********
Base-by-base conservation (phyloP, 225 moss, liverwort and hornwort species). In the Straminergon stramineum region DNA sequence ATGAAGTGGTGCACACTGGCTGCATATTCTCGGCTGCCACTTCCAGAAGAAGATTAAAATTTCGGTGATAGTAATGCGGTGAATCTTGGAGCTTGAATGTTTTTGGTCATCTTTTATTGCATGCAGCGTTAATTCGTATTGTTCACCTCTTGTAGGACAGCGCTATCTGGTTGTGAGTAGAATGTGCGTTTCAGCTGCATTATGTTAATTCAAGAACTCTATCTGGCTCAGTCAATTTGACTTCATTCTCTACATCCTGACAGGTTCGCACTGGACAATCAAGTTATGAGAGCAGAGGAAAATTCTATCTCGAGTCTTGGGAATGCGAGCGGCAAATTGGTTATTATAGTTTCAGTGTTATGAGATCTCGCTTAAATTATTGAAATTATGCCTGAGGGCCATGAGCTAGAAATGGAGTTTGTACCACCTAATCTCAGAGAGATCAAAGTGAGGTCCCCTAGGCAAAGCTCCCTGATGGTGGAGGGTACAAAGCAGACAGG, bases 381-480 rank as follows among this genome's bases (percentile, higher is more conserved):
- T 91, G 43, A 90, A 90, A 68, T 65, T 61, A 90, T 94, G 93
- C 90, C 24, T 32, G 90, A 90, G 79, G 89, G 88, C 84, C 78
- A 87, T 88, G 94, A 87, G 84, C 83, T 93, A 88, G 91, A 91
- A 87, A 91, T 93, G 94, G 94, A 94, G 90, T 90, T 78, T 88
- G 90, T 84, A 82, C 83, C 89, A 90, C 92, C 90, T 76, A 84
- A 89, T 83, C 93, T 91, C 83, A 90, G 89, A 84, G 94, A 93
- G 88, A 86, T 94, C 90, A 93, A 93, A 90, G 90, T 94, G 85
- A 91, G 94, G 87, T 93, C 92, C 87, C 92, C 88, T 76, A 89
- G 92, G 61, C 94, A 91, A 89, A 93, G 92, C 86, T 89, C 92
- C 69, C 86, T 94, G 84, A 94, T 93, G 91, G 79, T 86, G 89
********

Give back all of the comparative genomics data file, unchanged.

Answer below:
Base-by-base conservation (phyloP, 225 moss, liverwort and hornwort species). In the Straminergon stramineum region DNA sequence ATGAAGTGGTGCACACTGGCTGCATATTCTCGGCTGCCACTTCCAGAAGAAGATTAAAATTTCGGTGATAGTAATGCGGTGAATCTTGGAGCTTGAATGTTTTTGGTCATCTTTTATTGCATGCAGCGTTAATTCGTATTGTTCACCTCTTGTAGGACAGCGCTATCTGGTTGTGAGTAGAATGTGCGTTTCAGCTGCATTATGTTAATTCAAGAACTCTATCTGGCTCAGTCAATTTGACTTCATTCTCTACATCCTGACAGGTTCGCACTGGACAATCAAGTTATGAGAGCAGAGGAAAATTCTATCTCGAGTCTTGGGAATGCGAGCGGCAAATTGGTTATTATAGTTTCAGTGTTATGAGATCTCGCTTAAATTATTGAAATTATGCCTGAGGGCCATGAGCTAGAAATGGAGTTTGTACCACCTAATCTCAGAGAGATCAAAGTGAGGTCCCCTAGGCAAAGCTCCCTGATGGTGGAGGGTACAAAGCAGACAGG, bases 381-480 rank as follows among this genome's bases (percentile, higher is more conserved):
- T 91, G 43, A 90, A 90, A 68, T 65, T 61, A 90, T 94, G 93
- C 90, C 24, T 32, G 90, A 90, G 79, G 89, G 88, C 84, C 78
- A 87, T 88, G 94, A 87, G 84, C 83, T 93, A 88, G 91, A 91
- A 87, A 91, T 93, G 94, G 94, A 94, G 90, T 90, T 78, T 88
- G 90, T 84, A 82, C 83, C 89, A 90, C 92, C 90, T 76, A 84
- A 89, T 83, C 93, T 91, C 83, A 90, G 89, A 84, G 94, A 93
- G 88, A 86, T 94, C 90, A 93, A 93, A 90, G 90, T 94, G 85
- A 91, G 94, G 87, T 93, C 92, C 87, C 92, C 88, T 76, A 89
- G 92, G 61, C 94, A 91, A 89, A 93, G 92, C 86, T 89, C 92
- C 69, C 86, T 94, G 84, A 94, T 93, G 91, G 79, T 86, G 89